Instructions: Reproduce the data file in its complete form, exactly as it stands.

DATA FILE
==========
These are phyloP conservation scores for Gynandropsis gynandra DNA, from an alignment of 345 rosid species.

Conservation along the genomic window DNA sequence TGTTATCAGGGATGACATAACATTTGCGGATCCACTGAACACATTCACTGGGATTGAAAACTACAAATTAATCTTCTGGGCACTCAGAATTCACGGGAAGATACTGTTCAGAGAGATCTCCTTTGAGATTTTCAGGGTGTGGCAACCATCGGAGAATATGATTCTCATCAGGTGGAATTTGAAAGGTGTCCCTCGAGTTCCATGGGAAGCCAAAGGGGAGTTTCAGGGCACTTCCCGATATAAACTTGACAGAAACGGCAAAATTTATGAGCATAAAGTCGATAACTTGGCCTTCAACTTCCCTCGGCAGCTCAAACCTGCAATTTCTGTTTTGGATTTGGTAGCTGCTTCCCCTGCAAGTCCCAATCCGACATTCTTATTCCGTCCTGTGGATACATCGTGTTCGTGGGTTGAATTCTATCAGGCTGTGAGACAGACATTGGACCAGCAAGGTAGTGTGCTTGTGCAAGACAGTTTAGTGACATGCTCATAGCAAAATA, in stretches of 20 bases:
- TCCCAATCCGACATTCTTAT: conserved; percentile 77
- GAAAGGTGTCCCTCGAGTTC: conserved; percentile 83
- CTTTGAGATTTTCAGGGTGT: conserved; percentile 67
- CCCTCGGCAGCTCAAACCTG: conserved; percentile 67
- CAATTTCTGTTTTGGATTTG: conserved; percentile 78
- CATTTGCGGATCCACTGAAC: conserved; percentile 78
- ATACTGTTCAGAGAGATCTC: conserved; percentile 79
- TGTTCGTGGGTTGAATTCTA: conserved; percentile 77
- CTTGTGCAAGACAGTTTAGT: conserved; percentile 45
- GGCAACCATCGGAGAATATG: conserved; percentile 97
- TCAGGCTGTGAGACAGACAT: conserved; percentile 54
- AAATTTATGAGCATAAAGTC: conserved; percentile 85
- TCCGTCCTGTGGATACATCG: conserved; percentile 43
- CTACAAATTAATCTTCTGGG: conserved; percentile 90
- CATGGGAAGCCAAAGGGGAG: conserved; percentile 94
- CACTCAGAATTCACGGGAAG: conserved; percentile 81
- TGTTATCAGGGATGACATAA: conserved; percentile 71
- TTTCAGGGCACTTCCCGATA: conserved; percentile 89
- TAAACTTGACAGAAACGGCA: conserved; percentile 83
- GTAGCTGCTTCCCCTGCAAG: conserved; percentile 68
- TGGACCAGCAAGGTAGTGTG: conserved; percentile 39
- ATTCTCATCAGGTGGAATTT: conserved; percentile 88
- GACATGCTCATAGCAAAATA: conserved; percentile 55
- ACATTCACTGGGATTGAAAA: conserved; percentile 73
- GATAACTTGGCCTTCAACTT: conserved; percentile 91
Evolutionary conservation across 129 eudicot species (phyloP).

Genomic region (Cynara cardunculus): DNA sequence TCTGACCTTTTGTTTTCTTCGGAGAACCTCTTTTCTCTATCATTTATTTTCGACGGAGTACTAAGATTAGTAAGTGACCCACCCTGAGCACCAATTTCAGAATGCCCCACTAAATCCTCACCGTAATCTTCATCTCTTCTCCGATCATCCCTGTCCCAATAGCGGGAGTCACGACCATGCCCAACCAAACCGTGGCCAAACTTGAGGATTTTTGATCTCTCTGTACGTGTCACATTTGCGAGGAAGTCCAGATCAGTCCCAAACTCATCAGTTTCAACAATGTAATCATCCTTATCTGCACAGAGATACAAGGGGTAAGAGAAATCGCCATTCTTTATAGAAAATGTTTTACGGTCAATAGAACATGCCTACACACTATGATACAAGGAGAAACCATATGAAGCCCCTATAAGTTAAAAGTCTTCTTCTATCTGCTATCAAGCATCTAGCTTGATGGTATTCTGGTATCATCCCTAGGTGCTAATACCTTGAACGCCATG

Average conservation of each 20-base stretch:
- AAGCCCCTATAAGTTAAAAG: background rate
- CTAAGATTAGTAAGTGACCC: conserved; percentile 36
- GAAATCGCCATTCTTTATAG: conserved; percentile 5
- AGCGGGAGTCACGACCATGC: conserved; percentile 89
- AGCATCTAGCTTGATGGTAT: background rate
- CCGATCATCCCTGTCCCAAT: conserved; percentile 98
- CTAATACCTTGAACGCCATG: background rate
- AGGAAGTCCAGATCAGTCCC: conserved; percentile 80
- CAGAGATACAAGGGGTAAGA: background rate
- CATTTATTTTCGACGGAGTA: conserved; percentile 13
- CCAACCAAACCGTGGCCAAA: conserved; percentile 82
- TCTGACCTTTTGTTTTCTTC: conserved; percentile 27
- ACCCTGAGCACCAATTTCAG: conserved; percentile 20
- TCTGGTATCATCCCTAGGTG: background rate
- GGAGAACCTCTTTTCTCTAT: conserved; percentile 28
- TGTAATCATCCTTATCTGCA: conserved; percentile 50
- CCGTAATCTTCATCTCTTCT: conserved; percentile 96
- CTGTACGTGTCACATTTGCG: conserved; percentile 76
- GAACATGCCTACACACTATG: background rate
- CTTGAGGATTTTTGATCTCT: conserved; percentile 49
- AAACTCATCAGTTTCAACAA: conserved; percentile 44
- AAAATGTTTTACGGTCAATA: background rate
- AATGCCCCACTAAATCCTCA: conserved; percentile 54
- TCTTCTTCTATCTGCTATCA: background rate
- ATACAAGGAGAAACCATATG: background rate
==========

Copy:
These are phyloP conservation scores for Gynandropsis gynandra DNA, from an alignment of 345 rosid species.

Conservation along the genomic window DNA sequence TGTTATCAGGGATGACATAACATTTGCGGATCCACTGAACACATTCACTGGGATTGAAAACTACAAATTAATCTTCTGGGCACTCAGAATTCACGGGAAGATACTGTTCAGAGAGATCTCCTTTGAGATTTTCAGGGTGTGGCAACCATCGGAGAATATGATTCTCATCAGGTGGAATTTGAAAGGTGTCCCTCGAGTTCCATGGGAAGCCAAAGGGGAGTTTCAGGGCACTTCCCGATATAAACTTGACAGAAACGGCAAAATTTATGAGCATAAAGTCGATAACTTGGCCTTCAACTTCCCTCGGCAGCTCAAACCTGCAATTTCTGTTTTGGATTTGGTAGCTGCTTCCCCTGCAAGTCCCAATCCGACATTCTTATTCCGTCCTGTGGATACATCGTGTTCGTGGGTTGAATTCTATCAGGCTGTGAGACAGACATTGGACCAGCAAGGTAGTGTGCTTGTGCAAGACAGTTTAGTGACATGCTCATAGCAAAATA, in stretches of 20 bases:
- TCCCAATCCGACATTCTTAT: conserved; percentile 77
- GAAAGGTGTCCCTCGAGTTC: conserved; percentile 83
- CTTTGAGATTTTCAGGGTGT: conserved; percentile 67
- CCCTCGGCAGCTCAAACCTG: conserved; percentile 67
- CAATTTCTGTTTTGGATTTG: conserved; percentile 78
- CATTTGCGGATCCACTGAAC: conserved; percentile 78
- ATACTGTTCAGAGAGATCTC: conserved; percentile 79
- TGTTCGTGGGTTGAATTCTA: conserved; percentile 77
- CTTGTGCAAGACAGTTTAGT: conserved; percentile 45
- GGCAACCATCGGAGAATATG: conserved; percentile 97
- TCAGGCTGTGAGACAGACAT: conserved; percentile 54
- AAATTTATGAGCATAAAGTC: conserved; percentile 85
- TCCGTCCTGTGGATACATCG: conserved; percentile 43
- CTACAAATTAATCTTCTGGG: conserved; percentile 90
- CATGGGAAGCCAAAGGGGAG: conserved; percentile 94
- CACTCAGAATTCACGGGAAG: conserved; percentile 81
- TGTTATCAGGGATGACATAA: conserved; percentile 71
- TTTCAGGGCACTTCCCGATA: conserved; percentile 89
- TAAACTTGACAGAAACGGCA: conserved; percentile 83
- GTAGCTGCTTCCCCTGCAAG: conserved; percentile 68
- TGGACCAGCAAGGTAGTGTG: conserved; percentile 39
- ATTCTCATCAGGTGGAATTT: conserved; percentile 88
- GACATGCTCATAGCAAAATA: conserved; percentile 55
- ACATTCACTGGGATTGAAAA: conserved; percentile 73
- GATAACTTGGCCTTCAACTT: conserved; percentile 91
Evolutionary conservation across 129 eudicot species (phyloP).

Genomic region (Cynara cardunculus): DNA sequence TCTGACCTTTTGTTTTCTTCGGAGAACCTCTTTTCTCTATCATTTATTTTCGACGGAGTACTAAGATTAGTAAGTGACCCACCCTGAGCACCAATTTCAGAATGCCCCACTAAATCCTCACCGTAATCTTCATCTCTTCTCCGATCATCCCTGTCCCAATAGCGGGAGTCACGACCATGCCCAACCAAACCGTGGCCAAACTTGAGGATTTTTGATCTCTCTGTACGTGTCACATTTGCGAGGAAGTCCAGATCAGTCCCAAACTCATCAGTTTCAACAATGTAATCATCCTTATCTGCACAGAGATACAAGGGGTAAGAGAAATCGCCATTCTTTATAGAAAATGTTTTACGGTCAATAGAACATGCCTACACACTATGATACAAGGAGAAACCATATGAAGCCCCTATAAGTTAAAAGTCTTCTTCTATCTGCTATCAAGCATCTAGCTTGATGGTATTCTGGTATCATCCCTAGGTGCTAATACCTTGAACGCCATG

Average conservation of each 20-base stretch:
- AAGCCCCTATAAGTTAAAAG: background rate
- CTAAGATTAGTAAGTGACCC: conserved; percentile 36
- GAAATCGCCATTCTTTATAG: conserved; percentile 5
- AGCGGGAGTCACGACCATGC: conserved; percentile 89
- AGCATCTAGCTTGATGGTAT: background rate
- CCGATCATCCCTGTCCCAAT: conserved; percentile 98
- CTAATACCTTGAACGCCATG: background rate
- AGGAAGTCCAGATCAGTCCC: conserved; percentile 80
- CAGAGATACAAGGGGTAAGA: background rate
- CATTTATTTTCGACGGAGTA: conserved; percentile 13
- CCAACCAAACCGTGGCCAAA: conserved; percentile 82
- TCTGACCTTTTGTTTTCTTC: conserved; percentile 27
- ACCCTGAGCACCAATTTCAG: conserved; percentile 20
- TCTGGTATCATCCCTAGGTG: background rate
- GGAGAACCTCTTTTCTCTAT: conserved; percentile 28
- TGTAATCATCCTTATCTGCA: conserved; percentile 50
- CCGTAATCTTCATCTCTTCT: conserved; percentile 96
- CTGTACGTGTCACATTTGCG: conserved; percentile 76
- GAACATGCCTACACACTATG: background rate
- CTTGAGGATTTTTGATCTCT: conserved; percentile 49
- AAACTCATCAGTTTCAACAA: conserved; percentile 44
- AAAATGTTTTACGGTCAATA: background rate
- AATGCCCCACTAAATCCTCA: conserved; percentile 54
- TCTTCTTCTATCTGCTATCA: background rate
- ATACAAGGAGAAACCATATG: background rate